So I want to monitor the current drawn from a DC motor.

This is the circuit I had in mind: https://www.dropbox.com/sh/etny3sgyzmgrn9e/HMYVGX15Rm

This way, the current would be (aprox.):

``````int current = (2 * analogRead(A0)) / 3;
``````

However, I’m fairly sure this will blow the 3 Ohm resistor in seconds. So I am wondering wether there’s a better way to safely measure the current?

What DC motor? What is the maximum current that the motor will draw? IE, stall or start current?

You can always get a resistor large enough. But it may drop out too much voltage for proper operation of the motor. There are hall-effect based current sensors that have no more than the resistance of a short piece of wire. Or you may even literally use a short piece of wire. My old Micronta analog meter used about 8 inches of 16 gauge wire for the 10A scale, you moved a tap where the meter picked off a very low voltage on the wire for initial calibration.

There are also some application specific current monitoring IC's that make this really easy. I have personally used the ZXCT1009 for this task and yes, you use a high wattage resistor to carry the motor current being monitored.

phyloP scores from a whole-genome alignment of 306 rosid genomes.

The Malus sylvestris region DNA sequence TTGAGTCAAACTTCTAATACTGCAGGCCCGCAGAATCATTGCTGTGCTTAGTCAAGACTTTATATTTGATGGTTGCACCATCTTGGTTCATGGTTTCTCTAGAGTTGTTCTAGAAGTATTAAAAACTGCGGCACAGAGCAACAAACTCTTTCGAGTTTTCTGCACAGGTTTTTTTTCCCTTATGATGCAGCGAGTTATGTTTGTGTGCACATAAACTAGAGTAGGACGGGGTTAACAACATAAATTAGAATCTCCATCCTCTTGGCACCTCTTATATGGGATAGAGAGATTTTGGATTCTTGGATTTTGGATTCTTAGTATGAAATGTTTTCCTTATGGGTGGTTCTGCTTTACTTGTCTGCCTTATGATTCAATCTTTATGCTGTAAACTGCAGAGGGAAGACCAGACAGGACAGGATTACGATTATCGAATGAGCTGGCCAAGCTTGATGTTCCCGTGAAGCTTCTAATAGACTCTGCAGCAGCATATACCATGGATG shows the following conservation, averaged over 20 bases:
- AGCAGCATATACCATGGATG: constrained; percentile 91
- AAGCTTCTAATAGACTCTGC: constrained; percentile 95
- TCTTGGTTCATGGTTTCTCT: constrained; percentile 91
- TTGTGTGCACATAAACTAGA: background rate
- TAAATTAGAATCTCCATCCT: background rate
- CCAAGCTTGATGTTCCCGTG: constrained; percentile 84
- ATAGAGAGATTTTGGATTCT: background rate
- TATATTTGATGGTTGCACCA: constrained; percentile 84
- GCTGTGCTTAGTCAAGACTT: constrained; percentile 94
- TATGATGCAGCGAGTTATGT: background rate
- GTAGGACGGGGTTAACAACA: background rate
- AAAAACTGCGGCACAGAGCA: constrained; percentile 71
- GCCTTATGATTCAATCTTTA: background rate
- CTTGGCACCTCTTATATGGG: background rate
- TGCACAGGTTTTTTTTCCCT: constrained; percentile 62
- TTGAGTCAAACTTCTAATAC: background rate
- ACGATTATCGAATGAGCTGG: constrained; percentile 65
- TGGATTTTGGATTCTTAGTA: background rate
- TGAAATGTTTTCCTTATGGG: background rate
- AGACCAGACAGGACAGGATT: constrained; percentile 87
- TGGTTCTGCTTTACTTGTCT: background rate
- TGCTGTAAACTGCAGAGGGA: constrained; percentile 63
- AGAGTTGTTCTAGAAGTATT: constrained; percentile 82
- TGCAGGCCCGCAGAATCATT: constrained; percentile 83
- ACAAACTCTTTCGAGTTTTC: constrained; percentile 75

http://www.diodes.com/datasheets/ZXCT1009.pdf

For large currents the best way is with a current sensor. You just pass the motor wire through it and it outputs a voltage proportional to the current. Search for "current sensor" on your favorite supply house website.

3 Ohm will get hot -- fewer Ohms will get less hot, though at the expense of resolution. How precisely do you need to read the amperage and what is the maximum amperage expected?

If you want to go to, say, a 1 milli-Ohm resistor to drastically reduce the amount of heat (and waste), an op-amp can be used to translate the resistor's tiny amount of voltage drop to a nice 0-5V signal you can conveniently analogRead with full resolution. But this requires a bit of additional circuitry.

You might measure the resistance of the wire between the power supply and the motor, then measure the voltage drop across that wire to calculate a current value.

If you had a 1 ohm resistor… You could calibrate the wire going to ground from the motor or place a ‘tap’ or measurement pickoff at the point appropriate to your measurement requirements or conditions. It is also important to remember that copper has a positive temperature coefficient of 3300 PPM/Deg C which must be factored into your measurements… Not a measurement of high accuracy but usable if the measurements are taken at the same conditions every time. The Diode sensor is really nice Too. The best, I’ve found are the hall effect sensors. They offer good isolation, reasonable accuracy and cost and are bi-directional. Typically with an output voltage of 1/2 Vcc an increase or decrease in current will cause the voltage to swing above or below the center point. There are reference designs available in the data sheets. Attached find a data sheet for an Allegro product I’ve used several times. Described are 5A, 20A and 30A Ip devices (185 mA/A, 100 mV/A and 66 mV/A)

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ACS712-Datasheet.pdf (652 KB)